secret S, then appending a hash H(S) to it.  The post-processing step
   consists of verifying that the reconstructed secret has the form S ||
   H(S), where the symbol || denotes the concatenation operation.  The
   hash function must be collision-resistant; all RTSS implementations
   MUST support the SHA-256 hash algorithm [SHS].

   If the robust reconstruction operation fails, and the number of
   shares that are available is greater than the threshold, then the
   operation MAY be tried on a different set of shares.

   An RTSS system can perform an additional operation that verifies the
   validity of a set of shares.  This operation has the same inputs as
   the Reconstruct operation.  Its output consists of an indication
   whether or not the secret could be reconstructed, but the secret
   itself is not returned.  This operation may be useful in a situation
   in where the availability of a secret must be verified, for example,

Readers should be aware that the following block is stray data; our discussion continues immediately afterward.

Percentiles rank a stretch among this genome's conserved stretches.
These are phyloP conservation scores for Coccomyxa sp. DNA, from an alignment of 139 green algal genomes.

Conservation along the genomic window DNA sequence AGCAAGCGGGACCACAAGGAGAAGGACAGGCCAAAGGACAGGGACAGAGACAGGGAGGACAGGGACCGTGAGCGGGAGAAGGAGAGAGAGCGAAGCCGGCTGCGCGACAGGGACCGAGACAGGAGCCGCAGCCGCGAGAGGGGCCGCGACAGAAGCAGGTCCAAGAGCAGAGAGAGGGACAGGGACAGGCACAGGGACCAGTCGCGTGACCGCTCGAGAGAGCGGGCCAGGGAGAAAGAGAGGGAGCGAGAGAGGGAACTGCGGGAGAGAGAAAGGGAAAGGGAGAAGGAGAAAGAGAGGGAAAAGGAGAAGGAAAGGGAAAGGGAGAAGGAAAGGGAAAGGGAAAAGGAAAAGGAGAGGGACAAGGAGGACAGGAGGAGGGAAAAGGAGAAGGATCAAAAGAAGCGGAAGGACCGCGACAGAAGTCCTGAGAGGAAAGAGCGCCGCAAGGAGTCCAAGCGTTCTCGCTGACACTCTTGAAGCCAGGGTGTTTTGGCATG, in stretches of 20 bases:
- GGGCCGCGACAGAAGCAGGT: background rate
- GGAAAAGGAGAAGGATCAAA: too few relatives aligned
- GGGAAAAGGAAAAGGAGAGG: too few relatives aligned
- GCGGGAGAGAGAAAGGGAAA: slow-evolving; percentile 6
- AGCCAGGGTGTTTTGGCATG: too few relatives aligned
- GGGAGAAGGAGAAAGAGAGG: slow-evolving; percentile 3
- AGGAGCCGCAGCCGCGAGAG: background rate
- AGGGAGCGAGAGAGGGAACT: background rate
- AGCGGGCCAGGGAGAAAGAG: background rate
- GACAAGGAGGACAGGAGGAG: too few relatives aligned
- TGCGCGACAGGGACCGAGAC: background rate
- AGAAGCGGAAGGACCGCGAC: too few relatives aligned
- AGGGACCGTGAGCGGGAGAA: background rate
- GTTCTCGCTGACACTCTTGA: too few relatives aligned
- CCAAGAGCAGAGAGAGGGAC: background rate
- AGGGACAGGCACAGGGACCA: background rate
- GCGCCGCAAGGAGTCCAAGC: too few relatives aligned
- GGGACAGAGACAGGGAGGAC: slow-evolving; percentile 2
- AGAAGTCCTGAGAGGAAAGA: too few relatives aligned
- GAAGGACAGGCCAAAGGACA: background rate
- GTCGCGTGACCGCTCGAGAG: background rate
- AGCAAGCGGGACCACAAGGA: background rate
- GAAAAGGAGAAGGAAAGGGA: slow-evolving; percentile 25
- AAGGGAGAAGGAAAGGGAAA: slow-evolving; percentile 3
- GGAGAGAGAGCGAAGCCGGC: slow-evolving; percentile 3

as part of an audit.

4.1.  RTSS Data Format

   We use a data format with the following fields, in order:

   Identifier.  This field contains 16 octets.  It identifies the secret
      with which a share is associated.  All of the shares associated
      with a particular secret MUST use the same value Identifier.  When
      a secret is reconstructed, the Identifier fields of each of the
      shares used as input MUST have the same value.  The value of the
      Identifier should be chosen so that it is unique, but the details
      on how it is chosen are out of scope of this document.

   Hash Algorithm Identifier.  This field contains a single octet that
      indicates the hash function used in the RTSS processing, if any.
      A value of zero indicates that no hash algorithm was used, no hash
      was appended to the secret, and no RTSS check should be performed